Burnout is a common phenomenon at this time of year. Given the high demand of classes and activities in the final weeks before winter break, a multitude of holiday celebrations, colder weather (well, theoretically), and less daylight, many of us are primed for the feelings of exhaustion and ennui.
From my experience, there are two kinds of burnout.
First, there's the burnout that happens in the midst of the storm. All you want is an hour or two (or ten) to stay in your pajamas and hibernate, but for the demands of life.
You keep your nose to the grindstone and move from one commitment to the next, but in between you feel exhausted and ornery. You are a machine, and your only opportunity to switch "off" happens at night when you're asleep (if you're able to sleep restfully, that is).
Second, there's the burnout that ironically seems like a bit of a luxury--the kind that you can feel because you have time to be tired and unmotivated. This is the burnout that comes after the storm. You've accomplished quite a bit leading up to this point (you may have even been operating with Burnout #1 for a while). But now that you're no longer running on adrenaline and willpower, you don't want to do much. Still, you want to neither feel ineffective nor waste the discretionary time at your disposal.
The key to dealing with burnout is finding the balance between taking productive action steps and giving yourself the rest and self-care you both desire and require. It isn't one or the other.
That balance is for you to find. But I know you can do it!
Here are some steps that you can take in times of burnout.
1) Rest and Restore
It may sound obvious, but part of the reason you are burnt out is that you are tired. Giving your body and mind a chance to receive quality rest will energize you and allow you to make the most of the time available to you--whether it is twenty minutes or ten hours.
In addition to a good night's sleep, I'd also group into this step other self-care activities like meditating or coloring in one of those trendy coloring books for adults.
2) Go for a Walk
Sometimes you can break through a mental or physical wall by going for a brisk walk or run outside--even in the cold! Sure, it's nice to be all toasty and warm inside. But the hit of fresh, crisp air combined with physical movement will leave you thinking and feeling more clearly. Ten to twenty minutes is all you need for an energy burst.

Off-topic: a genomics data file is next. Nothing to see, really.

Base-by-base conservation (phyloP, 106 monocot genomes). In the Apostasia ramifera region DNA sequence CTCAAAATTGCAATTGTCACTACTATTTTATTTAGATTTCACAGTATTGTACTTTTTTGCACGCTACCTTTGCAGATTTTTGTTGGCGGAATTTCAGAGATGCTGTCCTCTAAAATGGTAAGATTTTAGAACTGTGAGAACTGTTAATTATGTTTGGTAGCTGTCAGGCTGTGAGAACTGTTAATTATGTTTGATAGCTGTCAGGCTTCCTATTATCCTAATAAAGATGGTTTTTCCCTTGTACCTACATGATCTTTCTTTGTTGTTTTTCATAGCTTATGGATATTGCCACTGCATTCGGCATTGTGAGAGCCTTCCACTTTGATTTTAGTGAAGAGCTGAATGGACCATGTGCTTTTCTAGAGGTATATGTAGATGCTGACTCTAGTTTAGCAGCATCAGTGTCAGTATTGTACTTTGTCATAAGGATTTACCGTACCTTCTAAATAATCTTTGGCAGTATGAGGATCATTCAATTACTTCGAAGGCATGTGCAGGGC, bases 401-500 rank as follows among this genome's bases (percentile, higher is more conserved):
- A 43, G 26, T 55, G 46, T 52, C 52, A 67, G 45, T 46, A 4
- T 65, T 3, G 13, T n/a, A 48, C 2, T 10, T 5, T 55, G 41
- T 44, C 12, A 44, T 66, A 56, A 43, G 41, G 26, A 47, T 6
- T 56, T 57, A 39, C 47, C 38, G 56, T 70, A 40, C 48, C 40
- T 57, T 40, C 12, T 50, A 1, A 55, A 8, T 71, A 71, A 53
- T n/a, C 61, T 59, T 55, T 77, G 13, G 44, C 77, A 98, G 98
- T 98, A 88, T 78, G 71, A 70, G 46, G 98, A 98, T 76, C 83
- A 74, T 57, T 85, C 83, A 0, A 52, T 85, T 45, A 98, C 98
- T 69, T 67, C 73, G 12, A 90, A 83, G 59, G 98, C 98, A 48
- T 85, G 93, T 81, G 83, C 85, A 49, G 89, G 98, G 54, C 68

3) Practice Self-Compassion
Once you sit down to take a break, you may encounter guilt, frustration, restlessness, or some other form of negativity. Respond to the feeling or thoughts with self-compassion.
We are so in the habit of bouncing from one activity to the next that the minute we are still, our minds start racing through all of the things we could/should be doing. Our negative self-talk says things like, "I am so lazy. I am so unproductive. I should do better than this."
But, the truth is, it's okay to take a break. A regular period of rest is not self-indulgent. It is a chance to recharge and important in maintaining balance.
Remind yourself that it is okay to rest. It is healthy to restore.
4) Write It Out
In Acing It! A Mindful Guide to Maximum Results on Your College Admissions Test, I describe the process of "Writing It Out" as a way to clear your mind of extraneous thoughts and release pent up emotions. You can also do an intentional "Write It Out" to help with your burnout.
Before you go to sleep, write a letter to an imaginary friend or mentor and express how you are feeling. You might explain that you are feeling really, really tired and even though you know there are still things left for you to do, you're not sure where to start or where to find the energy to start even if you knew where to start. You may mention everything you've accomplished of late. You may list some of the things you've yet to accomplish that are weighing on you and/or specific items still on your to-do list.
Then, close your letter by asking for help. Something like this: